A Clojure library for profiling.
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project.clj fix var stats table printout Nov 18, 2014



A Clojure library for profiling.


This library is available on Clojars; here is the Leiningen dependency for the most recently released version:

Clojars Project

If you use CIDER in Emacs, check out nrepl-profile, a project that provides nREPL middleware that takes advantage of this project. (The Emacs portions of the nrepl-profile are available in MELPA as cider-profile.


The goal of this project is to work toward integration into CIDER, the Clojure IDE for Emacs. The stats collected are the as follows:

  • :n Number of samples.
  • :sum Aggregate time spent in fn.
  • :q1 First quartile i.e. twenty-fifth percentile.
  • :med Median i.e. fiftieth percentile.
  • :q3 Third quartile i.e. seventy-fifth percentile.
  • :sd Standard deviation i.e. the square root of the sum of squares of differences from the mean.
  • :mad Mean average deviation, I don't feel like looking up the definition just now.

Full API documentation is available.

After writing profile, I was puttering around CrossClj, I came across Stuart Sierra's circa 2009 core.contrib.profile library. He made some different decisions than I did in his implementation, notably:

  • Sierra's library is written to reduce to a nop unless an earmuffed var evaluates to true. This library always incurs profiling overhead for any profiled var.

  • Sierra's library does not keep sample data but instead reduces the incoming sample data with each traced invocation. This library does, so that it can compute mean average deviation on an optionally rolling sample of the most recent invocations for a given var.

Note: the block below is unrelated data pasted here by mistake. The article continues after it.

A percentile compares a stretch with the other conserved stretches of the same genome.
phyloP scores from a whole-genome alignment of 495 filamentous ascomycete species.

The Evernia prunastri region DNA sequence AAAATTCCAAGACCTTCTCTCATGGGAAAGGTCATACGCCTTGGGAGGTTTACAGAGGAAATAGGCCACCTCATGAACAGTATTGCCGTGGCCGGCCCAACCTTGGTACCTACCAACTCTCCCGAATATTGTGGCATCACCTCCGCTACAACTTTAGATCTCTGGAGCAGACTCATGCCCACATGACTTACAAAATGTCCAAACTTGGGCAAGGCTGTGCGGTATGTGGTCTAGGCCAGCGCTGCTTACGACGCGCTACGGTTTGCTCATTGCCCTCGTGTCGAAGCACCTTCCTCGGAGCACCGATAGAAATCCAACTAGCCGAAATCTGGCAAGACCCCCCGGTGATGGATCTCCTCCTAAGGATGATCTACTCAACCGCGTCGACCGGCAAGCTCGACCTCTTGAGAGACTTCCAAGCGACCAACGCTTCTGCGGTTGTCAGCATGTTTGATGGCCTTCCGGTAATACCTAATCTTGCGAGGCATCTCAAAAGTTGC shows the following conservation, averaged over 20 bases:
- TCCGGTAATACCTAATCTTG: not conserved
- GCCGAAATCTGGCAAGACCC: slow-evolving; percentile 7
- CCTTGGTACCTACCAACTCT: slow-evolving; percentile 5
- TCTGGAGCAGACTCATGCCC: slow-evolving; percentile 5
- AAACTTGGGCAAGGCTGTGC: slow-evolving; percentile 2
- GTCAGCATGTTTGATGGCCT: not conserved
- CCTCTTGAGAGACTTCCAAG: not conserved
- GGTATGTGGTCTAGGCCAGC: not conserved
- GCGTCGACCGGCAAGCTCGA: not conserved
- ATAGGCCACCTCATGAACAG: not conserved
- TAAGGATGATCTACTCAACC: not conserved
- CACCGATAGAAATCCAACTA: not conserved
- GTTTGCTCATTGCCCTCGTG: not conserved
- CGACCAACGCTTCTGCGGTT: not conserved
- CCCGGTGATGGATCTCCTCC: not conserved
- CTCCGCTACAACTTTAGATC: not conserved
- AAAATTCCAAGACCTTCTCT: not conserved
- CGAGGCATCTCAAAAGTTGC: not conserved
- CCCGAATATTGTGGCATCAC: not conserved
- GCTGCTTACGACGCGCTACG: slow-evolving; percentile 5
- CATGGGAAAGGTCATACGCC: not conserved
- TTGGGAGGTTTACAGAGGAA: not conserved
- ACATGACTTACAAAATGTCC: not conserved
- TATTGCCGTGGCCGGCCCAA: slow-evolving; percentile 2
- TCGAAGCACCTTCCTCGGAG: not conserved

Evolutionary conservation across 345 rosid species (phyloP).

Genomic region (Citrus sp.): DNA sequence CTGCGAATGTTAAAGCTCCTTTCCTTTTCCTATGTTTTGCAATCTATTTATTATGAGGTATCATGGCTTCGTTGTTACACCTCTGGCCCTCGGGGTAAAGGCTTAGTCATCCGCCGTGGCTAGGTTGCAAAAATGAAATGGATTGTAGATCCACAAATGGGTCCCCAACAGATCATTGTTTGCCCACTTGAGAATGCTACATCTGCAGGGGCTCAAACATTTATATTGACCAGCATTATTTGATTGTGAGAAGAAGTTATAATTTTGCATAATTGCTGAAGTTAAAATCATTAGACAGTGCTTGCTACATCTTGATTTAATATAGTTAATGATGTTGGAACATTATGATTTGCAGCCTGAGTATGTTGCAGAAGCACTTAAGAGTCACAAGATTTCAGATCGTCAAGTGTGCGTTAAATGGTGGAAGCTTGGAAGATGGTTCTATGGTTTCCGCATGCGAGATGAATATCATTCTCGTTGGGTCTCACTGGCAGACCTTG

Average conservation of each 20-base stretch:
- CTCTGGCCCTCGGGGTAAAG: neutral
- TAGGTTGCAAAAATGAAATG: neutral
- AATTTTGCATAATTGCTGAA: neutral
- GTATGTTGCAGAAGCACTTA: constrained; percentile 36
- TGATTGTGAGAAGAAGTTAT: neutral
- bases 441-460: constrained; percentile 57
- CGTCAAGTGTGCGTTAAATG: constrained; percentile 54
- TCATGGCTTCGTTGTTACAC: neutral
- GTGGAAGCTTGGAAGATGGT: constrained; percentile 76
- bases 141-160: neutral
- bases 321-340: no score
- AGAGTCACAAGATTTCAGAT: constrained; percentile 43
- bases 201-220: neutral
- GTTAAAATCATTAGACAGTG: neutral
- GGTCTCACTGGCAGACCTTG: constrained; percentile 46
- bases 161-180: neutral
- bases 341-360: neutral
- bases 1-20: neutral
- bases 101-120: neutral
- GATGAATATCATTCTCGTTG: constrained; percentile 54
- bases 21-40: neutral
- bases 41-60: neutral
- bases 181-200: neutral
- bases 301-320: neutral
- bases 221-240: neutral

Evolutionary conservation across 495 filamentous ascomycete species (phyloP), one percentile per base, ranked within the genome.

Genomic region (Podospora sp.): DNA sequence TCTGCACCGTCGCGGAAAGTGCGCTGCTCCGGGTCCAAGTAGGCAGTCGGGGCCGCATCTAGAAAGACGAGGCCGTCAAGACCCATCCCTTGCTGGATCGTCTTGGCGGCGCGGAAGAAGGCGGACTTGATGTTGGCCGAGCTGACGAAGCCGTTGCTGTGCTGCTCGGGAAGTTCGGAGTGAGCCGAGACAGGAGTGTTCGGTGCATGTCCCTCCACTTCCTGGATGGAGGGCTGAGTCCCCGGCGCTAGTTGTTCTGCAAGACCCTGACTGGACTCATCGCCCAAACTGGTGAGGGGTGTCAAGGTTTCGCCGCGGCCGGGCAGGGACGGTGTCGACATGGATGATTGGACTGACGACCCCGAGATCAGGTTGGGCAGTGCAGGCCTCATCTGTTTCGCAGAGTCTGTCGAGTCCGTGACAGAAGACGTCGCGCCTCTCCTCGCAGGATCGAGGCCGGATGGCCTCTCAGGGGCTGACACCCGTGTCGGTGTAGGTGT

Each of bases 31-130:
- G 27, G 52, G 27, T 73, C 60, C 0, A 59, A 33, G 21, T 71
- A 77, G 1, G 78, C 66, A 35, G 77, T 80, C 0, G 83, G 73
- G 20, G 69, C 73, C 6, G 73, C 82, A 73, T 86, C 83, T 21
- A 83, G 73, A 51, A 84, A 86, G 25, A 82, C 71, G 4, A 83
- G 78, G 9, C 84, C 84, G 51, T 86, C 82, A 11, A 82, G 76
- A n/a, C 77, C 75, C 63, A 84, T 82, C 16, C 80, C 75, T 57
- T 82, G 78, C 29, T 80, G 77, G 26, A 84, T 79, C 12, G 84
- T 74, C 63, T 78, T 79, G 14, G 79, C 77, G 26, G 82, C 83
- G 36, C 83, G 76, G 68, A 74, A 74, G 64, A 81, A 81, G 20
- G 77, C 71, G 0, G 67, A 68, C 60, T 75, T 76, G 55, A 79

• Sierra's library allows arbitrary bodies of code to be profiled. This library only profiles functions bound to vars.

These differences are due in large part because thunknyc/profile is intended to be used interactively in an IDE. Also, its API is modelled on clojure.org/tools.trace, which focuses on tracing (and un-tracing) vars.

People have mentioned Criterium. Criterium looks great! Definitely use it if it works for you. That said, it doesn't work well for non-idempotent, non-referentially transparent profiling. I wrote this library primarily to assist in understanding the performance characteristics of code that is highly dependent on interactions outside the JVM, for example due to HTTP requests, database queries, sending pub-sub messages, things like those.


(require '[profile.core :refer :all])
(defn my-add [a b] (+ a b))
(defn my-mult [a b] (* a b))

(profile-vars my-add my-mult)

(profile {}
 (my-add (my-mult (rand-int 100000) (rand-int 1000000))
         (my-mult (rand-int 100000) (rand-int 1000000))))

profile prints output to *err* using pprint/print-table; it looks like this:

|          :name | :n | :sum | :q1 | :med | :q3 | :sd | :mad |
|  #'user/my-add |  1 |  2µs | 2µs |  2µs | 2µs | 0µs |  0µs |
| #'user/my-mult |  2 | 11µs | 3µs |  8µs | 3µs | 3µs |  5µs |

|    :stat | :value |
| :agg-sum |   13µs |


Copyright © 2014 Edwin Watkeys

Distributed under the Eclipse Public License either version 1.0 or (at your option) any later version.